*** Rhythm is now closed for submissions. We will reopen again in 2021. You can sign up to our newsletter for updates. ***
From the impact of clocks on notions of time, to the effects of computers, trains and planes on experiences of modern life, rhythm – in various forms and ways – determines, and has always determined, how we live our lives and how we see the world. Some rhythms bring people together: listening to music can be a collective experience; morning commutes and long journeys can create a shared rhythm amongst the travelling bodies.
Rhythm in poetry dictates how we digest words and phrases, and often is what makes lines memorable and powerful. Take Thomas Hardy’s “Woman much missed, how you call to me, call to me” , for example, or Maya Angelou’s “But still, like dust, I’ll rise” . Hardy’s repetition of “call to me” heightens the sense of the speaker’s desperate anguish, and the repeated stress on “call”, before the dwindling dum-dum, “to me… to me”, highlights both the hopefulness and hopelessness of his hallucination. Angelou’s commas slow down the reader’s processing of the line and instil a quiet strength, power and dignity to the defiant statement.
Ancient rhythms of birdsong and seasons have increasingly been supplanted by modern rhythms of tapping, typing, scrolling, swiping.
Other rhythms, however, are less easily identifiable. Rhythm can be social or political. (And in Angelou’s writing, the personal and political are often inevitably entangled.) Breaking a rhythm can mean breaking – or breaking away from – an existing temporality or understanding of how we operate in the world. Rhythm can equally be gendered; motherhood and menstruation can affect our experiences of time. Forms of rhythm can also vary geographically and ecologically, as from city to countryside, and can change over time. Ancient rhythms of birdsong and seasons have increasingly been supplanted by modern rhythms of tapping, typing, scrolling, swiping. Even linguistic and physical rhythms, how we communicate and move, though similar within proximate communities, vary infinitely worldwide.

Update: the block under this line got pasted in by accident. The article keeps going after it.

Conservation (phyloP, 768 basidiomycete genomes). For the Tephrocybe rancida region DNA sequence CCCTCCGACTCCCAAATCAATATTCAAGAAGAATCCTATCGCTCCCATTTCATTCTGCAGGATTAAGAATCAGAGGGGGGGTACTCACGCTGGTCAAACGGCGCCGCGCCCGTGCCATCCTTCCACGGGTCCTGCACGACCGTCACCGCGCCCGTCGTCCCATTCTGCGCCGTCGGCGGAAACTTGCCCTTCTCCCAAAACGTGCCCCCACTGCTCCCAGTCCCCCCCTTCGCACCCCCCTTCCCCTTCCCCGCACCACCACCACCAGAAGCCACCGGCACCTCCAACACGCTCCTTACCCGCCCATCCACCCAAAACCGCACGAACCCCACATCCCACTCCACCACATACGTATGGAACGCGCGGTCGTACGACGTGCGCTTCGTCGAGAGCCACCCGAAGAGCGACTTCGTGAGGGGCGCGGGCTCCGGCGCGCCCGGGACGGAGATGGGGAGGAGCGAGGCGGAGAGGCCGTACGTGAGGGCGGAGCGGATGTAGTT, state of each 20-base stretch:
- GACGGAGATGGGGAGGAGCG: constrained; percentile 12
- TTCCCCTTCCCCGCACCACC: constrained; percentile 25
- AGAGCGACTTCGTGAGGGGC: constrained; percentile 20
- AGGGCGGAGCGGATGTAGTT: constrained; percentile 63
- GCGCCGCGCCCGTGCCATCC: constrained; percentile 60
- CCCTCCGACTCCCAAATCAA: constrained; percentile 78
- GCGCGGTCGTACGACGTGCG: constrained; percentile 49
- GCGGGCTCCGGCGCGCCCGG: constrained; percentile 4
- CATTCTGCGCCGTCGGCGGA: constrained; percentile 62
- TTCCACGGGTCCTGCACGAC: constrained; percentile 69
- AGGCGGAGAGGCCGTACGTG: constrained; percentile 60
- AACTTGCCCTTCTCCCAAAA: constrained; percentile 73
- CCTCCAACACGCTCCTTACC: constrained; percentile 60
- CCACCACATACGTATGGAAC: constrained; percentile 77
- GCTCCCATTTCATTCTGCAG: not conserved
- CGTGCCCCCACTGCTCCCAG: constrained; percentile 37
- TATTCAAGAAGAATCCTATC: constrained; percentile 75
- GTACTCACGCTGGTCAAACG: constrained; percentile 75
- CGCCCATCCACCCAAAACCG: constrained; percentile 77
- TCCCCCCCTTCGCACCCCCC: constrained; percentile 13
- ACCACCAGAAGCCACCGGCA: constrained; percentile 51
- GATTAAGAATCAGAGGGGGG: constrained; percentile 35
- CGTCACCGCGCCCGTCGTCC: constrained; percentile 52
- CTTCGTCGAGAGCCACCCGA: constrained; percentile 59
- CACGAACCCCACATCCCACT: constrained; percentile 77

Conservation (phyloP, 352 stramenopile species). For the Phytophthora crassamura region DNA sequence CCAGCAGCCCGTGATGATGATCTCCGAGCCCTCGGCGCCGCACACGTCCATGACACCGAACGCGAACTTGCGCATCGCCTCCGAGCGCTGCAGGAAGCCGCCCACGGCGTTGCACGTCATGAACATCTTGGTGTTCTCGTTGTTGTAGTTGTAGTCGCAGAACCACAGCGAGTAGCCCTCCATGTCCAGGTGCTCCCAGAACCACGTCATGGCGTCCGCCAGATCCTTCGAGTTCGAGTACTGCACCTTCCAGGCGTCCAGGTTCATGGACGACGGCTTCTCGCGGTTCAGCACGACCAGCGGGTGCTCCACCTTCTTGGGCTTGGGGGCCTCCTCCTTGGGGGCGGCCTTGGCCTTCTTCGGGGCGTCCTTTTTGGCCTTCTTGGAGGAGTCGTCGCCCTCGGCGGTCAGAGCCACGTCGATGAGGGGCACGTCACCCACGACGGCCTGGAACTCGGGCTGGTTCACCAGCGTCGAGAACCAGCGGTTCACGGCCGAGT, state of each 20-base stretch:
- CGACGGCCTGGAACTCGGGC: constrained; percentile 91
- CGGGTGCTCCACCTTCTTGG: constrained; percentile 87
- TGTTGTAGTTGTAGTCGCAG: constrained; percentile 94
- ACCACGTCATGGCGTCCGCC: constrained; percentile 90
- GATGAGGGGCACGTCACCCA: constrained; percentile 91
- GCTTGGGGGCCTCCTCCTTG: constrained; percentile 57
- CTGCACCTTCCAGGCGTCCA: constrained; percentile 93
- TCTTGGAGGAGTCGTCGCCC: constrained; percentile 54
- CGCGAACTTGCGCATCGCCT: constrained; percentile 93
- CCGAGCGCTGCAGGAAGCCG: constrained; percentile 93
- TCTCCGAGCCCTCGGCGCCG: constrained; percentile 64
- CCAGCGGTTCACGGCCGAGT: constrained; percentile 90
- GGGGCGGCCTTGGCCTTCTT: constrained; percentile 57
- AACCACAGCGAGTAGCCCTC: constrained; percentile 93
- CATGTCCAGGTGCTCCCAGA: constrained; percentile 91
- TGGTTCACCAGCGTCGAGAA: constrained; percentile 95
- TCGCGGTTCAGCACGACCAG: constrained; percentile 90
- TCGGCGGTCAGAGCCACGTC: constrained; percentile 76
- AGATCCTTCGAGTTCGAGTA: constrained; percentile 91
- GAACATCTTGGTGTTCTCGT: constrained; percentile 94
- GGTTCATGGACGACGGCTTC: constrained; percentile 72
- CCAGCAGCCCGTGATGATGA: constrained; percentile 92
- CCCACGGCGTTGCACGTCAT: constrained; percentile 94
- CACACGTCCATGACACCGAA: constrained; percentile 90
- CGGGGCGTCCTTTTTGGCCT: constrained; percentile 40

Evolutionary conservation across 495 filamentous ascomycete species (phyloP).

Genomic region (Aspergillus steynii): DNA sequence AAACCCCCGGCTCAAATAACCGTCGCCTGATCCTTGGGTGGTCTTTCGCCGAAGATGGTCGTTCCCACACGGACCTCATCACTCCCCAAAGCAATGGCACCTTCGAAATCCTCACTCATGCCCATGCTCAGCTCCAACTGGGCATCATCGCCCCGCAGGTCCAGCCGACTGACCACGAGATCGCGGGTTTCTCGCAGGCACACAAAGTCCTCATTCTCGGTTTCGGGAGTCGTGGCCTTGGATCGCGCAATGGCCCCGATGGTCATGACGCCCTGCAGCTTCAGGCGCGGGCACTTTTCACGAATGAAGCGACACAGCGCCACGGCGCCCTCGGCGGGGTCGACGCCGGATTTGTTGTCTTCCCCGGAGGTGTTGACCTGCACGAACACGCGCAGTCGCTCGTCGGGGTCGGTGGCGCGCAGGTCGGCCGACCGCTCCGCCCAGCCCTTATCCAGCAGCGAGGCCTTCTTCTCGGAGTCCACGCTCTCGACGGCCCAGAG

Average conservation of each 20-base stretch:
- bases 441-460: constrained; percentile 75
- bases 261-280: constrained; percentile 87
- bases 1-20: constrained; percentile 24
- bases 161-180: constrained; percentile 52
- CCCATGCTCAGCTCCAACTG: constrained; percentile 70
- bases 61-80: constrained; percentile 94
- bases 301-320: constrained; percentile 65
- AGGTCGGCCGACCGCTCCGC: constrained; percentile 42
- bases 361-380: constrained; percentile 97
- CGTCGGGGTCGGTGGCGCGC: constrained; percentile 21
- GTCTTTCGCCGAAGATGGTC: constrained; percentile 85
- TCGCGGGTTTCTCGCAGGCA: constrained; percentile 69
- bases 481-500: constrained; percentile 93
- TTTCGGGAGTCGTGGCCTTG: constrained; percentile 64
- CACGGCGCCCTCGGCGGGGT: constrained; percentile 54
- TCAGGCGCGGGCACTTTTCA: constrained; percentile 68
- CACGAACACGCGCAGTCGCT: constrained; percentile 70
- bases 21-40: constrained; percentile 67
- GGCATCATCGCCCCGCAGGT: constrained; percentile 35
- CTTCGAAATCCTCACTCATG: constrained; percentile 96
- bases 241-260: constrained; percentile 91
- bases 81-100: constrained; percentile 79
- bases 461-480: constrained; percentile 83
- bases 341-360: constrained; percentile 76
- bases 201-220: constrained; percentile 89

This section seeks to explore how we sense and interpret rhythm today, and to understand how it can be both a collective and an individual experience. We are just as interested in explorations and considerations of rhythm as a feature and product of art, as we are of rhythm as a component of the artistic process. “I never violate an inner rhythm,” said Lee Krasner, for example. “I listen to it and stay with it.”
We welcome and invite a broad range of interpretations of and responses to ‘rhythm’ which might address or consider linguistic, physiological, social, cultural, urban, animalistic or musical rhythms, Rhythms heard or felt, seen or unseen.
We want to amplify the voices of people who are underrepresented in the fields of art and arts publishing – in particular, Black people, people of colour, people on low incomes, and those who self-identify as disabled, LGBTQI+ and/or working class.
Please send all work to The Learned Pig’s editor Tom Jeffreys (email@example.com), who will forward it to the editor responsible for this section, Rachel Goldblatt.
There is no word limit for written submissions. Please send as Word documents, not PDFs. For art and/or photography, please send no more than eight JPEGs, with a combined total no bigger than 3MB. We will get back to you within six weeks.
Please note: The Learned Pig is very much a labour of love. Our only income is from donations and these do not cover the costs of running the site. This means that, as much as we might like to, we are unable to pay contributors (or anybody else for that matter).
Image credit: Pierrette Bloch, still from interview with Marc Donnadieu, 2018